Love, Labyrinths & other Life Matters : In the end it's all about cake.

It’s lovely to have your company and I am very grateful to you for taking time out to read about my everyday musings.


This week was unexpectedly quiet. I had been anticipating a long planned visit from my sister and my young niece and nephew who currently reside in Melbourne. They were only planning to stay for a few days, however I was excited to be hosting them in my new home as they had not visited since I moved here about a year ago. Most of the time I enjoy having guests, as to be quite honest they are few and far between. When they do visit I like to make them feel welcome and loved. A warm tea cake just out of the oven with the scent of cinnamon wafting through the door when they arrive and some freshly cut flowers to freshen up the bedroom, a special touch to let them know I care. Regrettably at the eleventh hour, on this occasion the visit was aborted when my niece picked up a daycare lurgy and was not well enough to fly. This inadvertently however was to be a blessing in disguise, firstly because my significant other and I might’ve been spared the chance of contracting the bug and becoming unwell, and secondly because the dreaded COVID had reared its ugly head again in Sydney, which would have resulted in my sister and her family having to go into compulsory quarantine when they returned home. The last minute change of plans turned out to be a win-win for everyone, leaving me to ponder over how I would spend the week without commitments.


The next day I headed out for a walk in the sanctuary of Centennial Parklands. The sky was blue, the trees were pretty dappled in Winter light, the Willow ponds were misted over, and the birds were plentiful. As I ambled along with a contemplative mindset it wasn’t long before I came upon a waddling of ducks. I walked beside them slowing right down to appreciate this moment of solitude and respite from the complicated world we all live in. I felt unhurried and free, continuing to explore the park without boundaries or restrictions. I traversed across the parklands through fields of dew soaked grass and along deserted narrow roads that took me away from the grand circuit. I made two discoveries that day, the first a medieval style sandstone labyrinth. I followed the path inward to the centre of the labyrinth, a place of refuge in complicated times where I paused for a moment before following the path back out into the world again. A little further along Dickens Drive overlooking the Willow Pond and beside the Fly Casting Pond I also discovered The Celebration Steps, an area of engraved pavers with personalised messages celebrating anniversaries, weddings, births, beloved pets, special occasions and significant loved ones. It was an idyllic place for contemplation or celebration and somewhere I felt eager to bring my special people to.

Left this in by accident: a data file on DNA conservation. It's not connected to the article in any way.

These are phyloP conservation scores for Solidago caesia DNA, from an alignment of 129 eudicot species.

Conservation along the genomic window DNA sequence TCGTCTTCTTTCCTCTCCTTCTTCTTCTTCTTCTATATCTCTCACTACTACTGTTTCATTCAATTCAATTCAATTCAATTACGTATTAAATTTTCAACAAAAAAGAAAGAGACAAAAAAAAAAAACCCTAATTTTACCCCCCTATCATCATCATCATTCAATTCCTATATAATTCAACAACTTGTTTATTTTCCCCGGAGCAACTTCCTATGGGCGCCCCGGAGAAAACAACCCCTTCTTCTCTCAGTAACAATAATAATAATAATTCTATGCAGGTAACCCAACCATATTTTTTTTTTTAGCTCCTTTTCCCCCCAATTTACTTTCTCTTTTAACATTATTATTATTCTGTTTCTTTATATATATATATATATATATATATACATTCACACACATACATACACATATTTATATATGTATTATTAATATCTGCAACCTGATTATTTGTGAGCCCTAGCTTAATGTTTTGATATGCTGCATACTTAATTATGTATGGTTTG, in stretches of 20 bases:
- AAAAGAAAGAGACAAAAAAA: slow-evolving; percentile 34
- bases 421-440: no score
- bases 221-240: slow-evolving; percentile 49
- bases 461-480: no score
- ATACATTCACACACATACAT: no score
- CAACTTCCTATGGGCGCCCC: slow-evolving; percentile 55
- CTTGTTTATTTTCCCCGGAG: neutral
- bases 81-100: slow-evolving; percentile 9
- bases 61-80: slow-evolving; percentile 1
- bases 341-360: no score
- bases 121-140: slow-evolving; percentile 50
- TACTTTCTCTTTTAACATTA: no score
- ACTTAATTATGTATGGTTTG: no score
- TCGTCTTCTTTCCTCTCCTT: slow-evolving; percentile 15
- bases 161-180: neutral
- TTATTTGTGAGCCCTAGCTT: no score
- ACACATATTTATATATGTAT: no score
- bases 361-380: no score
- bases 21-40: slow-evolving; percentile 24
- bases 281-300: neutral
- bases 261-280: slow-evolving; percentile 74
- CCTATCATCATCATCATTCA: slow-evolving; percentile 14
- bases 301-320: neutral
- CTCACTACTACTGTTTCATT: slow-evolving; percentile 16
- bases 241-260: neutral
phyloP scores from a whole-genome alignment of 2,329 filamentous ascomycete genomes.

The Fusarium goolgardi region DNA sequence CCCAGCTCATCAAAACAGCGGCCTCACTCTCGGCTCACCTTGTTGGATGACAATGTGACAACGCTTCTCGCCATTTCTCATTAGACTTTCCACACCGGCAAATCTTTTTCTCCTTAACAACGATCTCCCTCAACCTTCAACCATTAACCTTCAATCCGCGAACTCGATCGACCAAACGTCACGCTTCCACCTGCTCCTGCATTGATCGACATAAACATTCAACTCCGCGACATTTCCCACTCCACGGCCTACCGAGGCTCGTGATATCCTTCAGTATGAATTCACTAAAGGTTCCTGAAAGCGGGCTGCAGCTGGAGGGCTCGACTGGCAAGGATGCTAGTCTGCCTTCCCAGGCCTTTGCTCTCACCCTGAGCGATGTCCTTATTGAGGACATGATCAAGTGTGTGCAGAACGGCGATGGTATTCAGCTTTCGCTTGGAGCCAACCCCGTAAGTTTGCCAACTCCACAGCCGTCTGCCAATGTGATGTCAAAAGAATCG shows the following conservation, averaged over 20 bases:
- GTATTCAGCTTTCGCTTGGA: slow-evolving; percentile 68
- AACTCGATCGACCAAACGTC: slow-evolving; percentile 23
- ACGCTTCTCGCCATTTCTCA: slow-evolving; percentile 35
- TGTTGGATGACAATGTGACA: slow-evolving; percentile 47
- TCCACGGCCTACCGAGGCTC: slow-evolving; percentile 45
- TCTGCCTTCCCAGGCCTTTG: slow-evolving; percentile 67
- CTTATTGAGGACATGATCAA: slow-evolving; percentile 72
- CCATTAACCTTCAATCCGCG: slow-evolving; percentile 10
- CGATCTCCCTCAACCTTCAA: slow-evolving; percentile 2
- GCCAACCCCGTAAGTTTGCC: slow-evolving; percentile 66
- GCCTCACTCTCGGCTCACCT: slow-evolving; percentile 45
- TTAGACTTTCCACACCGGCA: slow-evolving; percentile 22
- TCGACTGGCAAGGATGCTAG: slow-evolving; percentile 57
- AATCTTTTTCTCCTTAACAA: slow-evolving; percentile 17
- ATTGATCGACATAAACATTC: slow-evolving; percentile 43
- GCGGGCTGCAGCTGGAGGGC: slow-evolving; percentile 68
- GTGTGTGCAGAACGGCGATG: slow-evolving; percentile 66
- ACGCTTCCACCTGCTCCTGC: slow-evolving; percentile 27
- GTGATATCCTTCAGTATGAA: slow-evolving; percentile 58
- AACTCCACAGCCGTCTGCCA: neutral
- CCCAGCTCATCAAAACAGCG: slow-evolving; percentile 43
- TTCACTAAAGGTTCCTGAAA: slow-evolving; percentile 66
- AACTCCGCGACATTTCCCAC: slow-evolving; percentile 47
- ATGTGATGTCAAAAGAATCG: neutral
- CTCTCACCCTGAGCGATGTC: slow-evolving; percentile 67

The Willow Pond, Centennial Parklands, Sydney


At home I enjoyed the solitude whilst listening to the rain splashing onto the terrace and playing around with indigo inks and textile paints whilst creating my own tea towel designs. The process was both meditative and satisfying.


On ABC Life Matters here. I listened to a discussion with Professor Imogen Mitchell from the ANU Medical School about ‘End of Life Care’ both in hospitals and palliative care settings during the process of dying. This topic was of particular interest to me having had my own brother recently placed in this position. It is important to ask the question about whether what you are doing is going to help the patient? Should people be told that the treatment is not working and that they are dying? Should a discussion be had about quality of life versus time and whether interventions should be used to prolong life at all costs? In a palliative care setting a holistic approach is taken towards end of life care changing the focus from treating people to get better to providing comfort and the ability to ‘live well’ in the face of dying. Only twelve percent of patients have an advanced care end of life plan. The earlier that a conversation can be had with the patient and family about their preferences at this critical time, the easier the process will be at the time of dying. What is it that you want in your dying days? A balance between honesty and empathy, resuscitation or no resuscitation, pain relief to provide comfort, to be surrounded by loved ones or to pass quietly alone. These are some of the questions that need to be addressed early on to avoid family and loved ones having to make difficult decisions as the end of life becomes closer. Death will choose us all in the end and a little compassion and humility will mean so much.


Moving on from a rather morbid but important topic it’s time to indulge the taste buds in a slice of ginger cake with stout and spices, topped with a rather dreamy salted caramel drizzle. Tempted anyone? Head straight to my local bakery Flour Shop to get your fix.



Stout and ginger cake @flourshopau


Until next time may your days be both serendipitous and enjoyable.


Eugenia x



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